Dendrites are one of the three primary parts of a neuron. They extend in a branching, tree-like fashion (hence their name) from the cell body or soma, and are used primarily for receiving input from other cells. Information is carried out of a cell along its axon which terminates near the tips of dendrites from other neurons. Between the ends of the axon and neighboring dendrite is a small space called a synaptic cleft. Small chemical messengers called neurotransmitters are released from the terminating axon and enter the synaptic cleft. These neurotransmitters may be either excitatory or inhibitory, and different ones are released by different types of neurons. Here the neurotransmitters may bind to receptors; small proteins held in place in the cellular membrane along the dendrite edge. If enough excitatory neurotransmitters bind to the matching receptors, the dendrite will activate and propagate an electrical impulse to the soma. If sufficient inhibitory neurotransmitters bind, the dendrite will effectively inactivate or at least reduce the frequency of its impulses. The soma then integrates the inputs from its many (typically thousands) of dendrites, and its output along the axon, or lack thereof, is determined by the summed dendritic signals.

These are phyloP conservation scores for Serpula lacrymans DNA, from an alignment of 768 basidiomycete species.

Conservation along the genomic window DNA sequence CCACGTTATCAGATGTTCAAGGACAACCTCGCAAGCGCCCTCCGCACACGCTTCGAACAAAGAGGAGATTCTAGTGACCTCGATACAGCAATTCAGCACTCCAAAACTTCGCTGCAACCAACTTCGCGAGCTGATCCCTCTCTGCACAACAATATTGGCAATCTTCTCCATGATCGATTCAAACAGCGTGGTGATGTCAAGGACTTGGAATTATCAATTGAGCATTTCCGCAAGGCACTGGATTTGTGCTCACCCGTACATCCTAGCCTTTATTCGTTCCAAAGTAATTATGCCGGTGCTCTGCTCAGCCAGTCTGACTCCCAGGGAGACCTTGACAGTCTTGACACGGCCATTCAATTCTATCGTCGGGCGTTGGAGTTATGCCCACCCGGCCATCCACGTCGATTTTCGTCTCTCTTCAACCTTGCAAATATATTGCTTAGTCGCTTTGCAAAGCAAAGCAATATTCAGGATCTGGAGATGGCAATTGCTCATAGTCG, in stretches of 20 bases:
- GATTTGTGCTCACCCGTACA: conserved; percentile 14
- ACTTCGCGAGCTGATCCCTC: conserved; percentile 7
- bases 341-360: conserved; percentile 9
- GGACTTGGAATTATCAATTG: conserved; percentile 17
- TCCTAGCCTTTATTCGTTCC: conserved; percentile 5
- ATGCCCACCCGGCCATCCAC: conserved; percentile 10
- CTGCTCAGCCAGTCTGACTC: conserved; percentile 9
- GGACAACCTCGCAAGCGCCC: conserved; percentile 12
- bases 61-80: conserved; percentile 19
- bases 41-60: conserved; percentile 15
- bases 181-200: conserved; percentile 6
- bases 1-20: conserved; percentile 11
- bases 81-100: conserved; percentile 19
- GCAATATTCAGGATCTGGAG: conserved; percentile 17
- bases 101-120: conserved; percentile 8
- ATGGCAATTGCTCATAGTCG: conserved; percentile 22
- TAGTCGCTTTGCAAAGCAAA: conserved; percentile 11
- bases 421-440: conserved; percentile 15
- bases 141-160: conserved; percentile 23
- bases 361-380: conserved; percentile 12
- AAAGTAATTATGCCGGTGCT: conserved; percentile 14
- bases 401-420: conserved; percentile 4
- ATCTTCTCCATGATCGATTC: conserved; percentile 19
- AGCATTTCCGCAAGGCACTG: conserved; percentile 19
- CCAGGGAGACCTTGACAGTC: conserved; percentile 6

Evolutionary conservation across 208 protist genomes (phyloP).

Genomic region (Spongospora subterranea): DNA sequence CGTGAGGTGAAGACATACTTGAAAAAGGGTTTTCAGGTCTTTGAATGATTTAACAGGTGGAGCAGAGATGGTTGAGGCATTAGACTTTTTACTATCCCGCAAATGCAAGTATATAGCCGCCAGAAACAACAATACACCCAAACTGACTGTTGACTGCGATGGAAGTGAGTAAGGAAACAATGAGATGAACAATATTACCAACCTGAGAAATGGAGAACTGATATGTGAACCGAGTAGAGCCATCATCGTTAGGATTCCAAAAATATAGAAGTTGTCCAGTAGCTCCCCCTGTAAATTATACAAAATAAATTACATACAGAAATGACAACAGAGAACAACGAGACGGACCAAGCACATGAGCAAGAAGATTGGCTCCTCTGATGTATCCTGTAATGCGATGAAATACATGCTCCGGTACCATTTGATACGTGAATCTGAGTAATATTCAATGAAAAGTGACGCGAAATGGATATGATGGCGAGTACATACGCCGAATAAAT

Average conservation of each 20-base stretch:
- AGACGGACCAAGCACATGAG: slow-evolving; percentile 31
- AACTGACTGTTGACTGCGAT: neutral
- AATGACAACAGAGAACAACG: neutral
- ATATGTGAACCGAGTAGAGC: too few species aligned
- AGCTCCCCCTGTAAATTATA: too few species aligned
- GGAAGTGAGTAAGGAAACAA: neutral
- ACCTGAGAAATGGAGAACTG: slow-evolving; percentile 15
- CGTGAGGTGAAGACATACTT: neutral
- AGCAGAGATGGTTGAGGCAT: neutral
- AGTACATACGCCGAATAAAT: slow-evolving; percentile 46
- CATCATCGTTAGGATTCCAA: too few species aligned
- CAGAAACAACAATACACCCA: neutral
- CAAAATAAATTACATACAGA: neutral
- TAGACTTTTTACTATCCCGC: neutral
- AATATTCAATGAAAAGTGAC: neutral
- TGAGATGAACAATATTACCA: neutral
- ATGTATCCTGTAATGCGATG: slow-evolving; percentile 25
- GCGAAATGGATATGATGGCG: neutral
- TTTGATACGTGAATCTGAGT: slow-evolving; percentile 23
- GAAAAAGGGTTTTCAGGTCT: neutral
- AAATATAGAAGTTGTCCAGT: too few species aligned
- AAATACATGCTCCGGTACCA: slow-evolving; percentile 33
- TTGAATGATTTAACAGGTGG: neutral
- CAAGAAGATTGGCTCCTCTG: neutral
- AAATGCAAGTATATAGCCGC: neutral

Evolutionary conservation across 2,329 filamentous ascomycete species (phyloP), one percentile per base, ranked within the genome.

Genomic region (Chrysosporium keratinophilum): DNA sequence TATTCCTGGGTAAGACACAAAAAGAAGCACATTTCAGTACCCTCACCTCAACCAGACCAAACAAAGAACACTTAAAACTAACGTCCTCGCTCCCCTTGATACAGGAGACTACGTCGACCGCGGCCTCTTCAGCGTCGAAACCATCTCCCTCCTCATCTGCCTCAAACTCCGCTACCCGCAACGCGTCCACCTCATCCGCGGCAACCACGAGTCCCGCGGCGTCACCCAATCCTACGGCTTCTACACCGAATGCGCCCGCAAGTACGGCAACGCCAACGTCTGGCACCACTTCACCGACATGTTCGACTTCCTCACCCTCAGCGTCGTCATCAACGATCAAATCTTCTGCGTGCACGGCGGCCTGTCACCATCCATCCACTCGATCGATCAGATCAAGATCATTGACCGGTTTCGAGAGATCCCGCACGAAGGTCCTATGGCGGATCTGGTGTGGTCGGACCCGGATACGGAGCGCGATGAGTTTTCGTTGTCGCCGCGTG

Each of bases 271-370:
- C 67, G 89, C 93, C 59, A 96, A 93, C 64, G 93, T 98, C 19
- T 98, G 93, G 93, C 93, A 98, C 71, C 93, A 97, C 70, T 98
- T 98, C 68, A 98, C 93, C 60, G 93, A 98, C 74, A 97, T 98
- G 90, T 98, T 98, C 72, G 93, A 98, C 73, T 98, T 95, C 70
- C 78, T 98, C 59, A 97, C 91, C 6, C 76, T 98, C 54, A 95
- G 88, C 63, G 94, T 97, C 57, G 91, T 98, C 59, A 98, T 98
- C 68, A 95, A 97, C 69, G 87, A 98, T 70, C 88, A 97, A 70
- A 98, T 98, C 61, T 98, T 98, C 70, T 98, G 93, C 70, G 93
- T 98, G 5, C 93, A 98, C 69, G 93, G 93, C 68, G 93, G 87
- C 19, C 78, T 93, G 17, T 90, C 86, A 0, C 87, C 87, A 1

Martin, JH (2003). Neuroanatomy text and atlas 3rd ed., New York: McGraw-Hill.